Switzerland second worst in Europe for tackling tobacco addiction
Switzerland has been named the second worst country in Europe at tackling tobacco addiction. The European Association of Cancer Leagues presented these findings at the sixth ICO-WHO Symposium on Tobacco Control on December 2.
Switzerland home to many tobacco firms
One of the reasons for Switzerland’s poor performance when it comes to smoking prevention and tobacco addiction has been put down to the fact that the country hosts the headquarters of many international companies that produce tobacco. British-American tobacco, Japan Tobacco International and Phillip Morris are some of the big names in the tobacco industry that are based in Switzerland.
According to Swissinfo, these tobacco firms are known to be powerful lobbyists, often working hard to dissuade the Swiss government from increasing regulation around tobacco and smoking. Nevertheless, authorities have been able to pass some legislation to make smoking more difficult for consumers.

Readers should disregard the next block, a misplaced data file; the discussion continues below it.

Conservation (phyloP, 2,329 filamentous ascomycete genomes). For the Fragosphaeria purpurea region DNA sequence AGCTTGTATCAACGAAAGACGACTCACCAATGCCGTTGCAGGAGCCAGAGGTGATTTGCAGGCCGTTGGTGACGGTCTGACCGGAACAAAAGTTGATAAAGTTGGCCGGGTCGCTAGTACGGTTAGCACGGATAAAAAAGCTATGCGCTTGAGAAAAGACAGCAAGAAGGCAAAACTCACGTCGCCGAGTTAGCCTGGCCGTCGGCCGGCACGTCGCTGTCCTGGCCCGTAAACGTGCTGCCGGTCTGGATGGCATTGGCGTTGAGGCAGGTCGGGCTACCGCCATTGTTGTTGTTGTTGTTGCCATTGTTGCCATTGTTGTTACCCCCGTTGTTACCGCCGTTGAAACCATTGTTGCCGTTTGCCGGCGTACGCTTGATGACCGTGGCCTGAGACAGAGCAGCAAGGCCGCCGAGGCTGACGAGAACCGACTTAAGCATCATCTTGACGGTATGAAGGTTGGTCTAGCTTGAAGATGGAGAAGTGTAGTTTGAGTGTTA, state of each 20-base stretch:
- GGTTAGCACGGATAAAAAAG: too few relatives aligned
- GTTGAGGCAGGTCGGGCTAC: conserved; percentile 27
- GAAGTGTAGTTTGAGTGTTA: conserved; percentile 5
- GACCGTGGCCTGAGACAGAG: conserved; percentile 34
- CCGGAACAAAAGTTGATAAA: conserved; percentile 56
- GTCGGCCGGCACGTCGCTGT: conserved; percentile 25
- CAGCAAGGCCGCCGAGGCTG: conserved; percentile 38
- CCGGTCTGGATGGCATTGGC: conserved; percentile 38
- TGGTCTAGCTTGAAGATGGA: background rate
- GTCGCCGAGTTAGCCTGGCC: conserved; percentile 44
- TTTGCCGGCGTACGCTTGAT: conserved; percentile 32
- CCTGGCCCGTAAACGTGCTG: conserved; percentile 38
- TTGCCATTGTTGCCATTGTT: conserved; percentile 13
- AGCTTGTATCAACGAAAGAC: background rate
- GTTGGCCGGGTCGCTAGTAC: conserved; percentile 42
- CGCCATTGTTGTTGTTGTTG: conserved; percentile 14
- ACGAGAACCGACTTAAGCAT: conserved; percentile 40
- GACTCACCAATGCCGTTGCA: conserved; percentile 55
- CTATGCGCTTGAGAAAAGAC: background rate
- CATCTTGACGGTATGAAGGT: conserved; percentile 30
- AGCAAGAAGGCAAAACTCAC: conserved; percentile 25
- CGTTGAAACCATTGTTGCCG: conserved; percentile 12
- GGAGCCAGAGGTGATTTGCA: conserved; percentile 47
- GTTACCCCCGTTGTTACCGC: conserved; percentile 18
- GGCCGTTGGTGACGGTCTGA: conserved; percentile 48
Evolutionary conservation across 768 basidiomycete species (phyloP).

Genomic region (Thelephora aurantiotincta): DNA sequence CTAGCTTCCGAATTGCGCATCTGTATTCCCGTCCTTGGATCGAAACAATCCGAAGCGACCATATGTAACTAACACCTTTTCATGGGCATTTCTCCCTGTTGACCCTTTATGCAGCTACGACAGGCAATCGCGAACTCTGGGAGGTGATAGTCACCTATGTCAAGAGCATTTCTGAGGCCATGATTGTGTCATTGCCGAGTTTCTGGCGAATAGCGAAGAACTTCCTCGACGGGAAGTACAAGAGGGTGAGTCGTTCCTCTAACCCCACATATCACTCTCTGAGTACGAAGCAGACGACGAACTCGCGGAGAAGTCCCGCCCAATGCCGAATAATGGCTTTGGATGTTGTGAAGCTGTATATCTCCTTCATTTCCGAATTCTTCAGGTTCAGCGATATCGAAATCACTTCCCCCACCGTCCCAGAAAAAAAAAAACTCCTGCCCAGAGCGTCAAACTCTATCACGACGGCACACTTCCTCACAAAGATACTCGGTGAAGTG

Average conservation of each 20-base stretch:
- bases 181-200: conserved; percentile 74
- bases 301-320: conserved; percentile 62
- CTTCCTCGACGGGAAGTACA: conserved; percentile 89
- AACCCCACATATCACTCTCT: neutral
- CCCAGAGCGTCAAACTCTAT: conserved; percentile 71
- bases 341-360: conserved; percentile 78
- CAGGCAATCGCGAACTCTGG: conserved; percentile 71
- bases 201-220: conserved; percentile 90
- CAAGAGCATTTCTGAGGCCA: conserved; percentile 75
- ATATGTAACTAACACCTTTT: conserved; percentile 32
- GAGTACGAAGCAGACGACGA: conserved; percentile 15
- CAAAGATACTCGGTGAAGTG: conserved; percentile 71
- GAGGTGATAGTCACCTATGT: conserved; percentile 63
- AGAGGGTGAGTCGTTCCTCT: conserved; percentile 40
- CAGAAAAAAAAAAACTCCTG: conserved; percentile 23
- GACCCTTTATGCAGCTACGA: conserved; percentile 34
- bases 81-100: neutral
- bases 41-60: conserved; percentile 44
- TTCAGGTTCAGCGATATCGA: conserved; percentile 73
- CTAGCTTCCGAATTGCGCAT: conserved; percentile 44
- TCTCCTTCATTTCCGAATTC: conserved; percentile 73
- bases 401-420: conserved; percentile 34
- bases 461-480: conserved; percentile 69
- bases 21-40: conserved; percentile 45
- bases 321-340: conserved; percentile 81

In 2010, the Swiss government passed a law that banned smoking in public places, including in restaurants, public spaces, offices and on public transport. A referendum held earlier in 2022 also showed increased public support for greater regulation, when the majority of voters voted to ban tobacco advertising in places where young people might see it.
More work needed to tackle tobacco usage in Switzerland
Despite these developments, scientists and doctors still think more needs to be done. Compared to last year's report, Switzerland actually dropped one place in 2022, with just Bosnia and Herzegovina having a worse record than Switzerland out of the 37 countries rated in the study.
While Switzerland shares many similarities with its European neighbours, the country has been far slower in changing its attitude towards smoking. Watson noted that Switzerland’s decision to ban tobacco ads from being shown to young people was enacted much earlier by other nations, with the same being the case for the 2010 public smoking ban.
According to the BBC, Switzerland has 9.000 tobacco-related deaths each year, noting that treating tobacco-related illnesses places a significant burden on the Swiss healthcare system. On the flip side, tobacco firms based in Switzerland are estimated to contribute more than five billion Swiss francs to the country’s economy every year, along with 11.000 jobs.